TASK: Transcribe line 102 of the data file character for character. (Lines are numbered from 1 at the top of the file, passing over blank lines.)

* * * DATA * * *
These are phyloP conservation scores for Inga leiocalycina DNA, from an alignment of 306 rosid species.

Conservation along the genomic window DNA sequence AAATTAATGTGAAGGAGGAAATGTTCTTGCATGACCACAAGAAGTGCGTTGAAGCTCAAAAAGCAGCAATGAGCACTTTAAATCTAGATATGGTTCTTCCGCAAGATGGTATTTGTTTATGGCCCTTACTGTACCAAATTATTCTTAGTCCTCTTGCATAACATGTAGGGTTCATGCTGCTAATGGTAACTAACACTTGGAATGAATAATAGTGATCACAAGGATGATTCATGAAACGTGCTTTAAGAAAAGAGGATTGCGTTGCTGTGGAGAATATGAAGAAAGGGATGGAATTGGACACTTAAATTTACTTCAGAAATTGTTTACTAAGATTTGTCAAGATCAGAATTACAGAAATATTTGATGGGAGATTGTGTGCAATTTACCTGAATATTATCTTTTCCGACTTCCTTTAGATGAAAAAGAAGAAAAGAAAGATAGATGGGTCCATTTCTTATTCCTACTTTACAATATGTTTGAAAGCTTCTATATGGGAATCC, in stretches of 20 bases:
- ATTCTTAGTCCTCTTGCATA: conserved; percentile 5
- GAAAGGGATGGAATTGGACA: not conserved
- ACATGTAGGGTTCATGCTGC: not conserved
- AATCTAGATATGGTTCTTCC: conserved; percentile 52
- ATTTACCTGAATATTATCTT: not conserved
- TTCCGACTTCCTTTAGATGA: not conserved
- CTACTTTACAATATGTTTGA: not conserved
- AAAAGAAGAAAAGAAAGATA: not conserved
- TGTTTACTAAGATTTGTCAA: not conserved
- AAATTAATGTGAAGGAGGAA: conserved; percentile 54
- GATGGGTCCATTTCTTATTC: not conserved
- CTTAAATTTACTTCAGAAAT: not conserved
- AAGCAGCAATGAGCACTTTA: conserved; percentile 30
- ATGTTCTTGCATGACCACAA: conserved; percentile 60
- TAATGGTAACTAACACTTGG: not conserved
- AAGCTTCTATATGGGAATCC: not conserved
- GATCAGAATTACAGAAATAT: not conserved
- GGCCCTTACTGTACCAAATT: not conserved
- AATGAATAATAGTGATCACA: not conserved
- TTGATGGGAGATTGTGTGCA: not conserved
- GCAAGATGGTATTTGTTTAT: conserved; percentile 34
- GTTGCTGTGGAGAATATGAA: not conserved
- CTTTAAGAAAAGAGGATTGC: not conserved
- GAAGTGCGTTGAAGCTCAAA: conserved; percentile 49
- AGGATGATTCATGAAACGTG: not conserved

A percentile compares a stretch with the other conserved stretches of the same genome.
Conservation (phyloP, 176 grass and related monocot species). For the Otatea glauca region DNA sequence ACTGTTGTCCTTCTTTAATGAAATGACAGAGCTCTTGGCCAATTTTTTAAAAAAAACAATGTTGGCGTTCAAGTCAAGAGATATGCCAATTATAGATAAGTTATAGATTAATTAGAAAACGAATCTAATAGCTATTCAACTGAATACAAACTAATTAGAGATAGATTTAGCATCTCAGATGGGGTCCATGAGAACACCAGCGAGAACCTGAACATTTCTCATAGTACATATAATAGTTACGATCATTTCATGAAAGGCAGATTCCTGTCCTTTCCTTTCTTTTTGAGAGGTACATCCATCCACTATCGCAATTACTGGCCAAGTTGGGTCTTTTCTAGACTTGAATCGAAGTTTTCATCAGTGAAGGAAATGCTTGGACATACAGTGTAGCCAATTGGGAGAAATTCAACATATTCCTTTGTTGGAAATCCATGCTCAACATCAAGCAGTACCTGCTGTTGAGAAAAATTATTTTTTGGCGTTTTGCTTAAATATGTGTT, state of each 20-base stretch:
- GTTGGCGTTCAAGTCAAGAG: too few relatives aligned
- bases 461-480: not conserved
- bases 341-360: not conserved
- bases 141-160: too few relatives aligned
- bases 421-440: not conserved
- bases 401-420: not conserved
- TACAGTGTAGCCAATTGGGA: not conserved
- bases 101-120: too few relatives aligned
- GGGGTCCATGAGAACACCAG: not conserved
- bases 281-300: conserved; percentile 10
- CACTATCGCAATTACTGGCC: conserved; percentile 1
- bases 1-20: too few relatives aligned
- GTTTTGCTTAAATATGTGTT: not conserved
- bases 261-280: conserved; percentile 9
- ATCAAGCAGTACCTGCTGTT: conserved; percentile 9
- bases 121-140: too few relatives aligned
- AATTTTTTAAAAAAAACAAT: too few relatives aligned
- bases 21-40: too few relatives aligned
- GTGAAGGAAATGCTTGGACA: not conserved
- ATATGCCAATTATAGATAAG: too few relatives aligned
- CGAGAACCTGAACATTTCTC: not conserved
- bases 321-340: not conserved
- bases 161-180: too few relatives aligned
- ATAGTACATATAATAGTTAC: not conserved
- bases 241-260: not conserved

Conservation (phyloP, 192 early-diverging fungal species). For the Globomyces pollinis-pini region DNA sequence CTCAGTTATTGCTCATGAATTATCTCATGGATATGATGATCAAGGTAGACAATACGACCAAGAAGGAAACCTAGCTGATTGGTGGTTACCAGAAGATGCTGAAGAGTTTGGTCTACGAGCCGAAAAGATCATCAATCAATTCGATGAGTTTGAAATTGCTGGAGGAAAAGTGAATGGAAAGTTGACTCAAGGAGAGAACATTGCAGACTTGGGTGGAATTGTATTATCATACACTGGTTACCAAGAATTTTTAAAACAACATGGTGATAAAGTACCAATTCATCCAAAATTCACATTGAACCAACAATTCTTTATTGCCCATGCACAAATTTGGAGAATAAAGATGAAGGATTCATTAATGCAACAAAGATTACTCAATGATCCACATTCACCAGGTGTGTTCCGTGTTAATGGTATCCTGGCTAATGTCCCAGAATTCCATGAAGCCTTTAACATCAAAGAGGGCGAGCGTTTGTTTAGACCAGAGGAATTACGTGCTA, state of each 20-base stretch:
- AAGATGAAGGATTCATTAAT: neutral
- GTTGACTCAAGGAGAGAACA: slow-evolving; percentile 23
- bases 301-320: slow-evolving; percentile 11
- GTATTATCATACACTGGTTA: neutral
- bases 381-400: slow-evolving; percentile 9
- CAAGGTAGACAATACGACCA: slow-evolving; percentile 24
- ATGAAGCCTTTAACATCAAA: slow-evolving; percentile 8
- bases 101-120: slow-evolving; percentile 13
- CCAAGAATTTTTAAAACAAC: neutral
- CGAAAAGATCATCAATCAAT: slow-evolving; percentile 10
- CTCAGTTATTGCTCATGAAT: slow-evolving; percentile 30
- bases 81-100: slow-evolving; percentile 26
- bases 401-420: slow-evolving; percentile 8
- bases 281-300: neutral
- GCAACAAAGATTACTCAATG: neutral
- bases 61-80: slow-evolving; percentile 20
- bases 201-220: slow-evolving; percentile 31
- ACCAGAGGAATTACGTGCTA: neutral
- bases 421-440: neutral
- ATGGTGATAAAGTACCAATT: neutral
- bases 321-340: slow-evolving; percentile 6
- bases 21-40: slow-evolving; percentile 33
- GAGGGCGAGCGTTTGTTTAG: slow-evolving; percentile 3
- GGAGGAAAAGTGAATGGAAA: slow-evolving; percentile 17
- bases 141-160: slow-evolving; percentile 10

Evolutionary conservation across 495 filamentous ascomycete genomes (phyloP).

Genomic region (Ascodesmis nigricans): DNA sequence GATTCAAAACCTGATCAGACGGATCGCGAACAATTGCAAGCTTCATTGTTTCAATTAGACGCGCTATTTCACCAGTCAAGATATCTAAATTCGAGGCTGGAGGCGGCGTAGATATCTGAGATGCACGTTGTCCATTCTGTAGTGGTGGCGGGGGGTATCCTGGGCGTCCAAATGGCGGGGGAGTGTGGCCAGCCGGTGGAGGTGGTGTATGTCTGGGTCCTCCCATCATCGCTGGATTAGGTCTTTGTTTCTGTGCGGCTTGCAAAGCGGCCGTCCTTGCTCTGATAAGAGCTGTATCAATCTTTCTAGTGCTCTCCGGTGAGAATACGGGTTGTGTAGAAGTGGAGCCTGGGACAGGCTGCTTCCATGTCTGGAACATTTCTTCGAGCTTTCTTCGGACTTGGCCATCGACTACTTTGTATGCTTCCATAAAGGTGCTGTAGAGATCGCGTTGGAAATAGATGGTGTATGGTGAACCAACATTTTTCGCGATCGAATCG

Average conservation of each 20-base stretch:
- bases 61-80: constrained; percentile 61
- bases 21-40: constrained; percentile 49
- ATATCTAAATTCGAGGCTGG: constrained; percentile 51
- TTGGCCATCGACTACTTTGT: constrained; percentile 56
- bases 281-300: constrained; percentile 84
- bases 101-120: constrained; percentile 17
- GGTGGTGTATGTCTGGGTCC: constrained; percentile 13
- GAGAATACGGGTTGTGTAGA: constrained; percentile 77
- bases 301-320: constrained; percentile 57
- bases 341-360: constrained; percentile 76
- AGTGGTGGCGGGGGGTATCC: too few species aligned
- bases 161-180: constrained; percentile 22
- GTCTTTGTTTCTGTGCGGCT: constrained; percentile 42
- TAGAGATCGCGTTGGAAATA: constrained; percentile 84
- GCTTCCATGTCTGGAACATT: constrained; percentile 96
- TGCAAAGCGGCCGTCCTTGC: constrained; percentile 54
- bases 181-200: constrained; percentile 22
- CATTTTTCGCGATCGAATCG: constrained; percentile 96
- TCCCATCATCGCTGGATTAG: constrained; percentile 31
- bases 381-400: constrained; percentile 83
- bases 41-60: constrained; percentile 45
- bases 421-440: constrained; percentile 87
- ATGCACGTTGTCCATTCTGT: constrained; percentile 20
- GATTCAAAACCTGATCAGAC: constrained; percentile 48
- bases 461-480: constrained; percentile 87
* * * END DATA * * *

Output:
- TCCCATCATCGCTGGATTAG: constrained; percentile 31